• glac1er

        Without more samples, we can only speculate if the production variation is consistent and predictable. It might not just be due to the fact that one of them is a newer production.

        • True.

          It's funny how one little thing can make or break a headphone.

          A few weeks ago I took a friend to audition the M-50 at a local store. I suppose it was the "old" variants. Then a few days ago I happen to have my M-50 (the newer one), and I let him try it. His comments was "this M-50 is more engaging than what I remembered the last one to be".

          That was not an A-B situation, and over the course of several weeks. What's more, this guy is relatively new with headphones. Frankly I was surprised to hear how he was able to track down the difference with such accuracy, and over a period of several weeks.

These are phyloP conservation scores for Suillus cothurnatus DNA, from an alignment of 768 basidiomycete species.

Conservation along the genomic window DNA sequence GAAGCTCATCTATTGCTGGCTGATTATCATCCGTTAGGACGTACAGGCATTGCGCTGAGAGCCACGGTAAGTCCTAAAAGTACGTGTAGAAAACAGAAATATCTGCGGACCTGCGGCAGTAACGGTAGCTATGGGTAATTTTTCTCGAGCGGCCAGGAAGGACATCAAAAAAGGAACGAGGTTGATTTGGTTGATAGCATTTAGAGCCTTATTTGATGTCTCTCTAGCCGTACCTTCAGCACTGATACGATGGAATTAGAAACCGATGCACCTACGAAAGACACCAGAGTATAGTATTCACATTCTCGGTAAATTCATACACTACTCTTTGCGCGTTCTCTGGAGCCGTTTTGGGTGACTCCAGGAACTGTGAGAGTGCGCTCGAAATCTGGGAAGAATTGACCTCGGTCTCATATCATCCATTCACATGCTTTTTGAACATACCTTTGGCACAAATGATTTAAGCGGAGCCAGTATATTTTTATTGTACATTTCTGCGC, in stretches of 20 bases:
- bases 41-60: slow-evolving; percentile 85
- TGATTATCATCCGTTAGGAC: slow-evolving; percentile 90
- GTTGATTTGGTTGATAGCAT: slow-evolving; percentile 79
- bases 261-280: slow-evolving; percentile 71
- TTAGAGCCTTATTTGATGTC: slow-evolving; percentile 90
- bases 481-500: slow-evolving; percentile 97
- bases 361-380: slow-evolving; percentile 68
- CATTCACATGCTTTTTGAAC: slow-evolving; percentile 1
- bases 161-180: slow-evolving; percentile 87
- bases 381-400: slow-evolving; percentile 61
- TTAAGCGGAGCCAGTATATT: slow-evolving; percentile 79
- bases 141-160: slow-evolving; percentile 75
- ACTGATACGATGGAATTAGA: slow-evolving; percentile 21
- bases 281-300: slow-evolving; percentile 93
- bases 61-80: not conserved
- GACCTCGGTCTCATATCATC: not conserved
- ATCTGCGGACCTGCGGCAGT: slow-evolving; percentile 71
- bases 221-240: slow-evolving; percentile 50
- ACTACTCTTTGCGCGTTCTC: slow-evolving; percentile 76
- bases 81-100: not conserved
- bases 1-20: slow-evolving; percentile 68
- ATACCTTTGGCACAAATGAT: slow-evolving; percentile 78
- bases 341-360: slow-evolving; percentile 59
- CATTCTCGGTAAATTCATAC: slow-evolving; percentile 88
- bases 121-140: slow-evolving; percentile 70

The difference must be more significant than I thought…

  • Jeremy

    Hi Mike,

    Do you have any information on the new colorfly? I have emailed the Colorful company and have received no reponse. The new player looks to set a new stardard in the DAP market. Thanks!

    • Jeremy, I've came across the Colorfly player a few months ago but has actually forgotten about it until you asked about it. I'm sending them an email. 🙂

  • Jeremy

    Thanks Mike

  • HiQualiT

    from what you said im liking the new batch, how would i go about making sure the one i order is the newer sound version?

    • Mike

      A few of my friends who bought M-50s recently has been getting the newer version consistently. The older version that I have in comparison was purchased some 2-3 years ago. I think it's safe to say that if you're buying from a store that has a lot of sales volume (Headroom comes to mind), the M-50 will probably be the newer batch.

      • HiQualiT

        thanks man, i also had the same idea, but didnt realize how old the old ones were, the headphone world just became known to me not even 2 weeks ago.

        • Mike

          Yes, I'm quite confident most of the big stores would probably have the newer version by now.